”That was God disguised as Michael Jordan,” said Larry Bird after the Chicago Bulls star scored 63 points against Bird’s Celtics in a 1986 play-off game. And when God retires, the world grinds to a halt. Jordan’s farewell to basketball, announced on Jan. 13, was stop-the-presses news, bumping minor incidents like the impeachment of the President back to page 37.
God is in fact somewhat less universally admired than Jordan, the most famous man in the world. Adventurers who stumble into remote African villages or nomadic encampments in Mongolia find small children wearing the No. 23 Bulls jersey. His image is everywhere, and his miracles, like conjuring up last year’s NBA championship with a last-minute steal and picture-perfect jump shot, are recited like chapter and verse. And then there’s his awe-inspiring Midas touch. FORTUNE magazine estimated his cumulative economic impact — tickets sold, NBA broadcast contracts fattened, products endorsed — at $10 billion.
It’s probably easier to go to pieces than to come to terms with this phenomenon, this heroic, fiercely proud, immensely charming, soft-spoken man endowed with transcendent athletic skill, will, and grace, who’s also a cultural and commercial juggernaut. Faced with this daunting task, David Halberstam’s new book Playing for Keeps: Michael Jordan and the World He Made sometimes resembles Lives of the Saints, sometimes a dire prophecy about worshiping golden calves (as opposed to sterling Bulls), sometimes a detective report that tails everyone who has ever crossed Jordan’s path. But it’s a solid and compelling book, even if it doesn’t offer any major surprises about its hero and barely touches his private life (Jordan had initially agreed to be interviewed in 1997 but backed out). Despite its zigzag approach, it zeroes in on Jordan’s defining moments, on court and off, and Halberstam’s crosscutting, anecdote-fetching method plays to the strengths exhibited in his other books (including The Best and the Brightest, Summer of ’49, and a previous basketball book, The Breaks of the Game).
He’s fascinated by character, with a psychologist’s eye for telling tics, nuances, and turning points, and he’s especially intent on character in a moral sense. The thumbnail biographical sketches in the book — for instance, of Jordan’s coaches Dean Smith and Phil Jackson — resemble parables of old-fashioned integrity or (in the case of some agents, owners, and players) parables of corruption by power and money. In fact, the whole book takes shape as a paradoxical parable. The underlying theme is that Jordan, the greatest player in the history of the game, drew unprecedented crowds, publicity, and money to it, which didn’t corrupt him but did corrupt the sport. It’s unlikely that younger stars, with their contracts and TV commercials handed to them on a platter, can ever match his devout and disciplined mastery.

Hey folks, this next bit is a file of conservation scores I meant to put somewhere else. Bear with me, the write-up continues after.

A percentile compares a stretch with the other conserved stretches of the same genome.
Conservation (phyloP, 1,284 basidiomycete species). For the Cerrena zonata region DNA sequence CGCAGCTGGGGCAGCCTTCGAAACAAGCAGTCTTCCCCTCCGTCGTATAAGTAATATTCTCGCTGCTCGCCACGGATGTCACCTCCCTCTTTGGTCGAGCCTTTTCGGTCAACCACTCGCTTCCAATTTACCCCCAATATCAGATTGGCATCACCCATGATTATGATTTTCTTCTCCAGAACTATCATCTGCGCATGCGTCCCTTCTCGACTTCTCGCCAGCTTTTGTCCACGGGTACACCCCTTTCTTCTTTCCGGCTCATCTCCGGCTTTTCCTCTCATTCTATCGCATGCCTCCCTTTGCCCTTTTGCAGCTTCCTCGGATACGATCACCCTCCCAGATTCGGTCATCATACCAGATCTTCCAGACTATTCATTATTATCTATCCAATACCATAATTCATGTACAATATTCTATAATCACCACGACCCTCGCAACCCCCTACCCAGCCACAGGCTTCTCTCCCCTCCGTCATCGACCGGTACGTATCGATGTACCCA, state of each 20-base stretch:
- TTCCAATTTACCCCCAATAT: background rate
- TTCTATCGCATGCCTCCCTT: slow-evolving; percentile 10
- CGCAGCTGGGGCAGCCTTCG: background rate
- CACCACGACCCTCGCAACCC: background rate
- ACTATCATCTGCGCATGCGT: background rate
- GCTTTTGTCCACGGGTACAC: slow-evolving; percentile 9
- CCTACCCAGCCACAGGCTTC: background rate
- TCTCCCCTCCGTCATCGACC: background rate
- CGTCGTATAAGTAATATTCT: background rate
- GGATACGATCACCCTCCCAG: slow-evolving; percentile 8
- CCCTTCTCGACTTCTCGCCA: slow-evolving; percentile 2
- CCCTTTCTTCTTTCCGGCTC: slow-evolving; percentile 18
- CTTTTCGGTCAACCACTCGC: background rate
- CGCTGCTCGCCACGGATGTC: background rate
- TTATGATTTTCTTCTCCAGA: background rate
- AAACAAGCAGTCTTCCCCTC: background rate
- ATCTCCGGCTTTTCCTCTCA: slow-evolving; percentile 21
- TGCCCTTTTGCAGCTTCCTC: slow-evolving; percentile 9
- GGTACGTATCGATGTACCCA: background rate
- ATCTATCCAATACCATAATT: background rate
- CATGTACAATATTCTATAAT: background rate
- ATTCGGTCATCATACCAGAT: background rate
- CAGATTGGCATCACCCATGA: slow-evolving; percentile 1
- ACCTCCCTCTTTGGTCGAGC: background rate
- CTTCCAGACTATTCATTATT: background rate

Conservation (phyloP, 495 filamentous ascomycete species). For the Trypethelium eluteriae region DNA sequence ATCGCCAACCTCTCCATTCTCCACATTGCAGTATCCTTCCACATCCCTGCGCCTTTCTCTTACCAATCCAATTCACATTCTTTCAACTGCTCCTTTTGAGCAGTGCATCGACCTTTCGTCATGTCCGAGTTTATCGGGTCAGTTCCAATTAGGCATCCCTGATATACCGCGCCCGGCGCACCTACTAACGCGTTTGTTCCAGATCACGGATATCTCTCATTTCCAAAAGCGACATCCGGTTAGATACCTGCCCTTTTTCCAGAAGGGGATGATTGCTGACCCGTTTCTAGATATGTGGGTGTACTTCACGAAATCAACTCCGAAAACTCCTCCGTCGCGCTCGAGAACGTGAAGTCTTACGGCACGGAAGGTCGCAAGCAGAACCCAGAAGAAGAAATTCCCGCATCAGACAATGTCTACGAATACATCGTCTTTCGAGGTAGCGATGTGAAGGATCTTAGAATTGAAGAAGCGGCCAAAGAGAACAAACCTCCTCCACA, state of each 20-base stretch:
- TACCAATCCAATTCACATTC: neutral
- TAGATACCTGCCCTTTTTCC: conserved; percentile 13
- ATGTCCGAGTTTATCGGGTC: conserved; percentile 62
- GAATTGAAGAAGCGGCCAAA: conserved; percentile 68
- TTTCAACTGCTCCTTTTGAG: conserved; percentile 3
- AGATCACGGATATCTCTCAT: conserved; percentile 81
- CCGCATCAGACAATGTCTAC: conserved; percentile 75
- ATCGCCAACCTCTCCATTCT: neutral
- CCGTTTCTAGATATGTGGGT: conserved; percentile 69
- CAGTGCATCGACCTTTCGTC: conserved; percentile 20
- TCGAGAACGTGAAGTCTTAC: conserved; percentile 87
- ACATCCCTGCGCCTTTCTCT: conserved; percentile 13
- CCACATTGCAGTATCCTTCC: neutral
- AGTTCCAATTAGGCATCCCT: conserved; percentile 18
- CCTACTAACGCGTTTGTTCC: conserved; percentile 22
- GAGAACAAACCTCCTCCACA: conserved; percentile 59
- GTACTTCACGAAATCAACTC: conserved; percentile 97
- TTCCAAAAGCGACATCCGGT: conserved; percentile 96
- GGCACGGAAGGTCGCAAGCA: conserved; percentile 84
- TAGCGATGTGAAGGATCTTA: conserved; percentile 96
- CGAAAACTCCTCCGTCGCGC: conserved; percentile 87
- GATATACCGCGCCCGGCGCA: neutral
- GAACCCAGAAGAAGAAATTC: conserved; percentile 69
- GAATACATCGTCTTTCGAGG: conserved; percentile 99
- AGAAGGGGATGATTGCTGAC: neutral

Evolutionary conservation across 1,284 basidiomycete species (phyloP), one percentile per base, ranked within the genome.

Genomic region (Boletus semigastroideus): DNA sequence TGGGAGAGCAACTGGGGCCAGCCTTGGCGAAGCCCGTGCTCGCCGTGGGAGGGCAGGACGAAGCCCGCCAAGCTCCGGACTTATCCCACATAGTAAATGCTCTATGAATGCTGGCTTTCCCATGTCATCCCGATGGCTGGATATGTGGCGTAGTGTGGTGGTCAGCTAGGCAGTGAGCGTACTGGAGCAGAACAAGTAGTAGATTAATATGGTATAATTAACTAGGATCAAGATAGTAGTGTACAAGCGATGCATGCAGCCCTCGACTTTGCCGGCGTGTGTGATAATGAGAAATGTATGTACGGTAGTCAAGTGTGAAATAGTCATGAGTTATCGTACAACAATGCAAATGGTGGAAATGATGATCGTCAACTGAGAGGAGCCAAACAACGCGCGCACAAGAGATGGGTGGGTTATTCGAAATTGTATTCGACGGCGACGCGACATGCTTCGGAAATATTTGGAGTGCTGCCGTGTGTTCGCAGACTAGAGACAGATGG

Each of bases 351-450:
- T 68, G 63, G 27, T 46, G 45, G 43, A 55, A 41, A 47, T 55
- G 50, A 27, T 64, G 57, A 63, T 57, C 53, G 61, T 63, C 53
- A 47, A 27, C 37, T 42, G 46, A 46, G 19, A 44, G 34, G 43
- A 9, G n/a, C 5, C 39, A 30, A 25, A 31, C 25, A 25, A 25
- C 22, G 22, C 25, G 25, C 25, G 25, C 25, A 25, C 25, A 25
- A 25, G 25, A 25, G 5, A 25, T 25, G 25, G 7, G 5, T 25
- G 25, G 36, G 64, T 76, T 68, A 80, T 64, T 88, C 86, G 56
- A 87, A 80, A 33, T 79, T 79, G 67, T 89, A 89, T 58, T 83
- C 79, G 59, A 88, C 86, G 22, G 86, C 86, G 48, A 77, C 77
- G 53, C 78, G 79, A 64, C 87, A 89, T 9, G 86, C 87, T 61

So Jordan emerges simple in essence and ambiguous in context. The simple essence is his relentless will to be better than anyone else, to win and win with a vengeance, reflected in anecdotes showing him practicing, playing, and thinking harder than his rivals. But for all his devotion to the game, Jordan had a lot to do with the way it blurred into tawdry entertainment, symbolized by the new corporation-sponsored arenas with their electronic crowd noise, circus acts, dancing girls, skyboxes, and sky-high ticket prices.
In fact, Jordan hated the new United Center that replaced Chicago Stadium, but he also made the sneaker commercials, signed the spin-off deals, and tailored his marketed image by carefully avoiding controversy. The opposing loyalties may have driven him to high-stakes gambling (Halberstam dismisses it as another example of his craving for all-or-nothing competition) and his retreat to minor league baseball, which Halberstam sees, coming after the murder of his father in 1993, as a quest for lost innocence, humble beginnings, and steep odds. He came out of it a more tolerant team leader for the Bulls and an even more versatile player.
In the end what will be remembered is the beauty — the quicksilver moves, the soaring dunks, the rarefied perfection. For Phil Jackson and others, Jordan raised basketball to an art form, with a genius like Michelangelo’s. The comparison may be even truer than they intended. Those Renaissance artists were not only hard workers, but also cutthroat competitors. Michael would feel right at home among them. A-